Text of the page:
First part on a series about bearings, to start with roller ball bearings and a few common bearings and their construction.
A bearing is a machine element that constrains relative motion and reduces friction between moving parts to only the desired motion. The design of the bearing may, for example, provide for free linear movement of the moving part or for free rotation around a fixed axis; or, it may prevent a motion by controlling the vectors of normal forces that bear on the moving parts. Many bearings also facilitate the desired motion as much as possible, such as by minimizing friction. Bearings are classified broadly according to the type of operation, the motions allowed, or to the directions of the loads (forces) applied to the parts.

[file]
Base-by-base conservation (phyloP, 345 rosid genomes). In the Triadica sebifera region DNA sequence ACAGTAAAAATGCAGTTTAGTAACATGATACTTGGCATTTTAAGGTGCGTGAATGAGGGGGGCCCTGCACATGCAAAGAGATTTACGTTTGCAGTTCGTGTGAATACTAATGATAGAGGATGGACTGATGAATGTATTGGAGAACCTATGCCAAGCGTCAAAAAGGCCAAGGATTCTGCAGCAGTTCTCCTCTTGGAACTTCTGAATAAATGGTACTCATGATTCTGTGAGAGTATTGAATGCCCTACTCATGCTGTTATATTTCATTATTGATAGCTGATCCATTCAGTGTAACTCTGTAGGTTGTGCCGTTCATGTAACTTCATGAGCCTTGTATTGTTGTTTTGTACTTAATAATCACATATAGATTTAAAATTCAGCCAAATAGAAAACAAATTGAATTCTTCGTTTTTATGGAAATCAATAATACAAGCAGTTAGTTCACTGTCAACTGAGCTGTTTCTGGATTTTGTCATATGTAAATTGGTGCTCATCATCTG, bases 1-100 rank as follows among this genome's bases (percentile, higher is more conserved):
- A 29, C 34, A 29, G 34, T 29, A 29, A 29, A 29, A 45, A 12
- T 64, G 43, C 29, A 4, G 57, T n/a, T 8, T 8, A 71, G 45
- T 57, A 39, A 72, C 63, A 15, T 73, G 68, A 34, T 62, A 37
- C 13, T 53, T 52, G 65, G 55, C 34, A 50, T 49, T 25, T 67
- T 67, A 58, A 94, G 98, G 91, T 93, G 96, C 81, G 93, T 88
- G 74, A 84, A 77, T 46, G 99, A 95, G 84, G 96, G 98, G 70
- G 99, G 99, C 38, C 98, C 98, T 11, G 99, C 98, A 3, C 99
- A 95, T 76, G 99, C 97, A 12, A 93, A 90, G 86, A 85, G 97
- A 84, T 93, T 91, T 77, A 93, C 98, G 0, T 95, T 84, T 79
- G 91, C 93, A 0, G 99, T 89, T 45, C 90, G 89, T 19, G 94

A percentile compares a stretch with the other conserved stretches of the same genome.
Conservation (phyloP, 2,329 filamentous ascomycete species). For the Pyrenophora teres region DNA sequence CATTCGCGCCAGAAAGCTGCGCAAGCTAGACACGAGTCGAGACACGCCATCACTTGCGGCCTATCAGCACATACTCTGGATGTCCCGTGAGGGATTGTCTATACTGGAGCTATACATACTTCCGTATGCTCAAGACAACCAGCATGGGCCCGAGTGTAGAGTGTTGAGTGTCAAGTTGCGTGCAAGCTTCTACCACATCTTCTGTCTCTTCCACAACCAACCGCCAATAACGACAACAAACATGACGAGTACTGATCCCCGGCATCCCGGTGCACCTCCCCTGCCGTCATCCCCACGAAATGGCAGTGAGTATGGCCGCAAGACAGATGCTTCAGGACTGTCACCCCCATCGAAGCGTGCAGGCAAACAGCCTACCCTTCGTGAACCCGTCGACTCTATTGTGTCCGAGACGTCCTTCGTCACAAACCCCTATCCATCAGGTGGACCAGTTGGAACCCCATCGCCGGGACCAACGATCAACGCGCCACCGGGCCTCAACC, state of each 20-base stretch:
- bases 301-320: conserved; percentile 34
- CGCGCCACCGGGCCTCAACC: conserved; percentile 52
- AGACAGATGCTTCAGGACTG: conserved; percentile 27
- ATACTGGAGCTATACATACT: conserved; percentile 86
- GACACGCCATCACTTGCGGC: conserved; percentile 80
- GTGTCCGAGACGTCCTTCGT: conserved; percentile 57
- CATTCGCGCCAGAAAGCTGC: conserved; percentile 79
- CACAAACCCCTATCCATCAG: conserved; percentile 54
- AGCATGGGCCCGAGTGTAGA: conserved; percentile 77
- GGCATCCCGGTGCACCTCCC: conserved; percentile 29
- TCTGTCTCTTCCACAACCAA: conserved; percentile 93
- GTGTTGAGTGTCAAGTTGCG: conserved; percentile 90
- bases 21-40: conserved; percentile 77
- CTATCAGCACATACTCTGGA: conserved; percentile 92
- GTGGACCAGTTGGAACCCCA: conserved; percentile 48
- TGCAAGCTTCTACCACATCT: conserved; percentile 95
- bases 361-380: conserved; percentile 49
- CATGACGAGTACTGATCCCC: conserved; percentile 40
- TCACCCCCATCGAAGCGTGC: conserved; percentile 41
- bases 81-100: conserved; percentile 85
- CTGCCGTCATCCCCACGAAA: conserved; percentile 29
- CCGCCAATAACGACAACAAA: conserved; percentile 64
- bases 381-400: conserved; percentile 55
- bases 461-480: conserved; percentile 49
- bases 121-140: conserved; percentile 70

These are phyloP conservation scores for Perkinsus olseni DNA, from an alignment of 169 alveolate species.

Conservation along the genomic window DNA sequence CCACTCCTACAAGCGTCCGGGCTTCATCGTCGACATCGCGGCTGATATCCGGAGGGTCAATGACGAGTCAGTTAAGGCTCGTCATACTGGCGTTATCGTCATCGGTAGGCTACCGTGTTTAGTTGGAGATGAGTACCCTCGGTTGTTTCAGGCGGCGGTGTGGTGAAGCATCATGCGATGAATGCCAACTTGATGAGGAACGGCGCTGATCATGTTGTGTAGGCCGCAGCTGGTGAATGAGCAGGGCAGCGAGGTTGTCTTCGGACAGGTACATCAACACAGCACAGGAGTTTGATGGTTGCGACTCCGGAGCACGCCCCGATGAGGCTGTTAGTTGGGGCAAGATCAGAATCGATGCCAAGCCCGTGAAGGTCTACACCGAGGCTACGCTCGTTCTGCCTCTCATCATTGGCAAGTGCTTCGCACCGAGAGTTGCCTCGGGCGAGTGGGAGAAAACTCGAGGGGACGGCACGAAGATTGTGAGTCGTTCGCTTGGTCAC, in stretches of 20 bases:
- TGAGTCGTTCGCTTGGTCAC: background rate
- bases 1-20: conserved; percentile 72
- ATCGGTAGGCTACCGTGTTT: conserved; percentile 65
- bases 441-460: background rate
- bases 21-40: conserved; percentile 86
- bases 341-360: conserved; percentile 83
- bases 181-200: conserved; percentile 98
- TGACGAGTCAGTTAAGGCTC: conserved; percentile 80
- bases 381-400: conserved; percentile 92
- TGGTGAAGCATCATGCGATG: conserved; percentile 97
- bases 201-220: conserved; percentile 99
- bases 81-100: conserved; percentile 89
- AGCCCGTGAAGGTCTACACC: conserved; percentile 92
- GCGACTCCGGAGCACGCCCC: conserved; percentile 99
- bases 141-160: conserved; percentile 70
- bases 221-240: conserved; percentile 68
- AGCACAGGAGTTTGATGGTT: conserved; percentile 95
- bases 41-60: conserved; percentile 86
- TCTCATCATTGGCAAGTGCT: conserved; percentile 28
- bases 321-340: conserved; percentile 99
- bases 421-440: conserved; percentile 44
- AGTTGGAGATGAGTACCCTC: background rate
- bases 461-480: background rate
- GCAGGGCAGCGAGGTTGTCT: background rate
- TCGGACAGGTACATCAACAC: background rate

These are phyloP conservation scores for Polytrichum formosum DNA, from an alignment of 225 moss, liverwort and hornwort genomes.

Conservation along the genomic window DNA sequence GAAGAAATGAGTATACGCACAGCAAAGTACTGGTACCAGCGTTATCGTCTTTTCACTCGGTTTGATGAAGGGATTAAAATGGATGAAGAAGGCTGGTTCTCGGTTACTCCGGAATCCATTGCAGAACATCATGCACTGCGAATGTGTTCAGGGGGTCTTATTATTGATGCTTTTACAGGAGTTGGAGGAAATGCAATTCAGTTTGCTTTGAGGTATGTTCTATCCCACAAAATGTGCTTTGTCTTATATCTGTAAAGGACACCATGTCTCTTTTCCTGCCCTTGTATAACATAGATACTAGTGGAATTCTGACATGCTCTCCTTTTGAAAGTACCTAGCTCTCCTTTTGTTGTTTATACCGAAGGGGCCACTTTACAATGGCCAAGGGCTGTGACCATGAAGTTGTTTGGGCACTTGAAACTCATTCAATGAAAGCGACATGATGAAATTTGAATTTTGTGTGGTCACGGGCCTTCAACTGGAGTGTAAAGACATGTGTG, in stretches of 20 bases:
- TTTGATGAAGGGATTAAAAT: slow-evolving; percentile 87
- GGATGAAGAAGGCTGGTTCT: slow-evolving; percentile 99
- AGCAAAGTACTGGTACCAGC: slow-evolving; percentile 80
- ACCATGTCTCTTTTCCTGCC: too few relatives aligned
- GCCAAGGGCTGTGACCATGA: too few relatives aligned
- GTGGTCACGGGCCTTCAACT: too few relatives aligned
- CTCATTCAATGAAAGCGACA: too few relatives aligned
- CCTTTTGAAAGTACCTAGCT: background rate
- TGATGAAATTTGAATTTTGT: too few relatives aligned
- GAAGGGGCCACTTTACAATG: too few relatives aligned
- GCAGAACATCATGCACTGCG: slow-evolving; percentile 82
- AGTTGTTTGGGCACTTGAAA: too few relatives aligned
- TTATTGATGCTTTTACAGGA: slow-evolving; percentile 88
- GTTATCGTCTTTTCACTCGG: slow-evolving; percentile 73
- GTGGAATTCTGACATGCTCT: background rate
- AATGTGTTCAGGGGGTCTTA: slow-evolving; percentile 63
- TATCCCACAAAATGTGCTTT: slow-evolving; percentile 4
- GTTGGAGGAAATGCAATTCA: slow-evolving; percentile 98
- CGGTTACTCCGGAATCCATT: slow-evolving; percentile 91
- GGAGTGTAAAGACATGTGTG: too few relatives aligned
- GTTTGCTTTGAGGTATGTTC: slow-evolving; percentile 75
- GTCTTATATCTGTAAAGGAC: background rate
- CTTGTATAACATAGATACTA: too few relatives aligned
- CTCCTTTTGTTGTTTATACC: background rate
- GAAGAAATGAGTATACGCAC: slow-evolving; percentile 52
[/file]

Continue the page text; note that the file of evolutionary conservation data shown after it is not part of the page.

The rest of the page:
The term “bearing” is derived from the verb “to bear”; a bearing being a machine element that allows one part to bear (i.e., to support) another. The simplest bearings are bearing surfaces, cut or formed into a part, with varying degrees of control over the form, size, roughness and location of the surface. Other bearings are separate devices installed into a machine or machine part. The most sophisticated bearings for the most demanding applications are very precise devices; their manufacture requires some of the highest standards of current technology.
Mechanical Bearing Lesson 06